1. At the end of class, students should straighten their uniforms and line up in seiza, as was done at the beginning of class. The instructor and students bow to O-Sensei”s picture and then the students and instructor bow to each other, saying “arigatou gozaimashita”. After that, the students should remain seated in seiza until the instructor leaves the mat. After the instructor leaves the mat, bow to each student with whom you have practiced and say “arigatou gozaimashita”.
  1. Sempai should assist kohai in learning proper etiquette as well as ukemi and technique. This is best done by action rather than only words. Kohai should earnestly work to learn the things their sempai are sharing with
  1. Weapons, uniforms and all equipment should be carried in a bag when outside the
  1. If weapons are placed on the floor, they should be placed with the tip away from the kamiza and the blade away from the training area. Never step over a weapon if it is on the floor. Instead, walk around it. Never use another person’s weapons without
  1. Remember that you are in class to learn, and not to gratify your ego. An attitude of receptivity is therefore
  1. The cleanliness of the mat and whole dojo is important. Please take great efforts to clean the mat and other areas after each class, or any time you notice something is in need of attention.
  1. Please pay your dues on time. Dues are not a fee for instruction, it is a fee for maintaining your status as a member of the dojo, and for ensuring that the dojo is able to continue existing. If there is some difficulty or question please feel free to ask one of the instructors.


It is common for people to ask about the practice of bowing in Aikido. In particular, many people are concerned that bowing may have some religious significance. It does not. In Japanese culture, it is a way of greeting someone and of showing sincerity. Incorporating this particular aspect of Japanese culture into our Aikido practice serves several purposes:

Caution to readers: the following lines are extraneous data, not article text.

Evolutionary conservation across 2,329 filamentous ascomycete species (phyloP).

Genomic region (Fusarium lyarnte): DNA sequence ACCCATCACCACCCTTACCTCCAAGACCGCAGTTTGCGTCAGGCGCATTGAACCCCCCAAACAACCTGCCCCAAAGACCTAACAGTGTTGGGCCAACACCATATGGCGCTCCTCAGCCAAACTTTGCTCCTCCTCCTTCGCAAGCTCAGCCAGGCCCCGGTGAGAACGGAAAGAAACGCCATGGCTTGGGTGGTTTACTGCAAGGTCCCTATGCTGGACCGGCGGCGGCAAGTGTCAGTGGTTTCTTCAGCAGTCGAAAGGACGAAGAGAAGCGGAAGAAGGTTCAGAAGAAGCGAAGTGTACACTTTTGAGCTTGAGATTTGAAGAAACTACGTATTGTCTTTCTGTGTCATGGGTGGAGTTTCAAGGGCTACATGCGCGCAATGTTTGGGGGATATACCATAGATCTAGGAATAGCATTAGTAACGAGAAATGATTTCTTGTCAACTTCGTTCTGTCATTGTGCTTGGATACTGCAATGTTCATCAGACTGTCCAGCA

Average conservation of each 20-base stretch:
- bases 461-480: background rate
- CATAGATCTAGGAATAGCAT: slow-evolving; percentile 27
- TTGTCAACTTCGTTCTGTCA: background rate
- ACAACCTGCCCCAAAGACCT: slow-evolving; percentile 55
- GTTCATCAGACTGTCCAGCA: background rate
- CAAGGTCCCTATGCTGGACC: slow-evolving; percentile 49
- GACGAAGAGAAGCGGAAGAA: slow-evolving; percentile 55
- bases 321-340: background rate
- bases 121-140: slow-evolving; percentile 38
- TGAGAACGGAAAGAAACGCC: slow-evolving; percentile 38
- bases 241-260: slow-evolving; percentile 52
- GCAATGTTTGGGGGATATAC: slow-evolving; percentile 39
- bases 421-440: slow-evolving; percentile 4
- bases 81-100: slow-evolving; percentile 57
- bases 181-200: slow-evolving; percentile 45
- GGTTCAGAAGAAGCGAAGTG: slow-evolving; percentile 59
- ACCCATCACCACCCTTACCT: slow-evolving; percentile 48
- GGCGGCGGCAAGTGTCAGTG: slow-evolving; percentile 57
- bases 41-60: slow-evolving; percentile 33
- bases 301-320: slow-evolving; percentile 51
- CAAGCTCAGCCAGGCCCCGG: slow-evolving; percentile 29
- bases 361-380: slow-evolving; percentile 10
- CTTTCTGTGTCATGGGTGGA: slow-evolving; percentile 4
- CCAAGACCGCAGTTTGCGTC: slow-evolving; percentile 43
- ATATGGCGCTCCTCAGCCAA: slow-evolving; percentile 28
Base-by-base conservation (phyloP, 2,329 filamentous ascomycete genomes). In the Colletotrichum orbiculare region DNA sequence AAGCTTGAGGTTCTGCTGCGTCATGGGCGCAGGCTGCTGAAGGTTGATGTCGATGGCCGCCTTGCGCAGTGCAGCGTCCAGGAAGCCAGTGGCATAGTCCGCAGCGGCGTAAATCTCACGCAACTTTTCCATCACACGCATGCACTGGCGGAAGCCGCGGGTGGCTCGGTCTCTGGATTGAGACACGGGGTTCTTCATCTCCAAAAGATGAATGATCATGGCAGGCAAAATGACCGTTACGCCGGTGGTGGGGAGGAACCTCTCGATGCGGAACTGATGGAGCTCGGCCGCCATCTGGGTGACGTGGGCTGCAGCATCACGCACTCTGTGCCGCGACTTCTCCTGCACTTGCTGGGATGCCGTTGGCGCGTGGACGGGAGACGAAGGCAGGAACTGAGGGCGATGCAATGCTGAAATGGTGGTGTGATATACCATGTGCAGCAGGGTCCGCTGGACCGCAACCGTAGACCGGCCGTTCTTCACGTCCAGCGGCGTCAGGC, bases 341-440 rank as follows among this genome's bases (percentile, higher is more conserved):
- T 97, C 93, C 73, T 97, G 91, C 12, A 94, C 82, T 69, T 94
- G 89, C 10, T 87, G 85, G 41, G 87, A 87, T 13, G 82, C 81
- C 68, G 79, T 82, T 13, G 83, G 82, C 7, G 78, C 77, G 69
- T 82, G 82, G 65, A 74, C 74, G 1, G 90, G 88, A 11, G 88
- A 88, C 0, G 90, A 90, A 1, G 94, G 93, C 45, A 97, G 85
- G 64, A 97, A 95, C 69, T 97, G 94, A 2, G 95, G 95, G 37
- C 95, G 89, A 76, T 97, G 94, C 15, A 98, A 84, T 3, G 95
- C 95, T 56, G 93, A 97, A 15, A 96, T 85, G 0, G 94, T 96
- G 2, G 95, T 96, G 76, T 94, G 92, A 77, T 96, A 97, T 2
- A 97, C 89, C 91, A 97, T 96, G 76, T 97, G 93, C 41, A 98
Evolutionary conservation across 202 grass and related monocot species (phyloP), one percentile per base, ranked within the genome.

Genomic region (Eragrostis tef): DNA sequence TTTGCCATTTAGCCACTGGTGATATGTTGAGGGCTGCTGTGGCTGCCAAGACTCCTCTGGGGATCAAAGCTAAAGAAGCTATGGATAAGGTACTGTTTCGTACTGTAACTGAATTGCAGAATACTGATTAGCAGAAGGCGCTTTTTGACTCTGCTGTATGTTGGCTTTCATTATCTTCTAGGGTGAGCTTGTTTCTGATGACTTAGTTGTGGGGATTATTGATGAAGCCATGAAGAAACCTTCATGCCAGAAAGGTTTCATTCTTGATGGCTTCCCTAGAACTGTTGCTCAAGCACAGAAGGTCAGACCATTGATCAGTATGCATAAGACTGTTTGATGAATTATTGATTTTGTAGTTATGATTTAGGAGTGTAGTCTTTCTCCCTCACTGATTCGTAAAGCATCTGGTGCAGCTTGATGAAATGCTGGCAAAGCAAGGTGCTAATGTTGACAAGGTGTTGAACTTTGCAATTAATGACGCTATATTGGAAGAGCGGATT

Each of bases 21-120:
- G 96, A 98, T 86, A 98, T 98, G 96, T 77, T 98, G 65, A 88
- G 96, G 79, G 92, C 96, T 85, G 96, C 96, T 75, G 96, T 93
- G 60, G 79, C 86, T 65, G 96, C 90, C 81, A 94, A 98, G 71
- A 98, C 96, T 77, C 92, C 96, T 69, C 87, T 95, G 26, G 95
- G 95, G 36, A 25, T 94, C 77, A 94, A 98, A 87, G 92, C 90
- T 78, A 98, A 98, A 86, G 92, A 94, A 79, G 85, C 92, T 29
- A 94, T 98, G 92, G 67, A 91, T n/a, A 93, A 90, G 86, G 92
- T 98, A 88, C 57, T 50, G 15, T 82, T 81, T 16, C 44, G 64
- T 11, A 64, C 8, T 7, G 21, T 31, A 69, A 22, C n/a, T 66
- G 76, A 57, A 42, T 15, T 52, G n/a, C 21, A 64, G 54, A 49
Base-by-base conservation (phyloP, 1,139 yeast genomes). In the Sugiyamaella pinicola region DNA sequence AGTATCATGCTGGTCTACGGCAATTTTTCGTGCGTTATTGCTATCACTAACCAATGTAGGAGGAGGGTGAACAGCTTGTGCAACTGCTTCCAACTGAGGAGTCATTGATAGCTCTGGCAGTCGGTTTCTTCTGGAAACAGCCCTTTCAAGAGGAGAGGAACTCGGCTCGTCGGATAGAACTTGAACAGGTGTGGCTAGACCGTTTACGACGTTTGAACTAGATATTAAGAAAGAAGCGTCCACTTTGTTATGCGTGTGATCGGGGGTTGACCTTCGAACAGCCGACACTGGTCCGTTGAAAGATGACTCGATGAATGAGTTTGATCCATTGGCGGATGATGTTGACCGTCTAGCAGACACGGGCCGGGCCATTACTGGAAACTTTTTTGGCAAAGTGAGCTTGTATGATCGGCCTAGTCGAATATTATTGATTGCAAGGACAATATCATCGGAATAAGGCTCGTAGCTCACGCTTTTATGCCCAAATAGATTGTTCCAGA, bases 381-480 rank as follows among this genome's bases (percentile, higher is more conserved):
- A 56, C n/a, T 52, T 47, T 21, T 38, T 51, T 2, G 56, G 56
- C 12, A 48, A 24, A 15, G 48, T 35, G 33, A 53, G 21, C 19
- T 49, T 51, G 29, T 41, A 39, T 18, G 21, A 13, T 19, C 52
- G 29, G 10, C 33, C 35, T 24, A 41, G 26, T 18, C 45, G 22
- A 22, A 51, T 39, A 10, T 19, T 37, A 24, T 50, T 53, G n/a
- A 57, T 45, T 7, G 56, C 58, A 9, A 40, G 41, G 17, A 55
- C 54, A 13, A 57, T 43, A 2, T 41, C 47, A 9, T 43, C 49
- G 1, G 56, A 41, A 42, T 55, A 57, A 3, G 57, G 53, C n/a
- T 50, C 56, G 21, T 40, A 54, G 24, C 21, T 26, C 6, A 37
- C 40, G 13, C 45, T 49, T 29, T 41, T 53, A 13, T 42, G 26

• Bowing is an expression of respect. As such, it indicates an open-minded attitude and a willingness to learn from one’s teachers and fellow
  • Bowing to a partner may serve to remind you that your partner is a person – not a practice dummy. Always train within the limits of your partner’s

While training is in session, you should behave in a certain manner. A certain level of decorum should be maintained, as is appropriate for a place where development of self and techniques of life and death are taught. You should always remember that Aikido is a martial art and as such, deserves your full attention. Bowing is a means of acknowledging the importance of the training you are engaged in.

Hombu Dojo Practice Guidelines

Posted at Hombu Dojo are the following:

  • One blow in Aikido is capable of killing an opponent. In practice, obey your instructor, and do not make practice a time for needless testing of
  • Aikido is an art in which one learns to face many opponents simultaneously. Therefore, it requires that you polish and perfect your execution of each movement so that you can take on not only the one directly before you but also those coming from all directions around
  • Practice at all times with a feeling of pleasurable
  • The teachings of your instructor constitute only a small fraction of what you will learn. Your mastery of each movement will depend almost entirely on individual, earnest
  • The daily practice begins with light movements of the body, gradually increasing in intensity and strength, but there must be no overexertion. This is why even an elderly person can continue to practice with pleasure and without bodily harm, and why he/she can attain the goal of his/her training.
  • The purpose of Aikido is to train both body and mind and to make a person sincere. All Aikido arts are secret in nature and are not to be revealed publicly nor taught to hoodlums who will use them for evil purposes.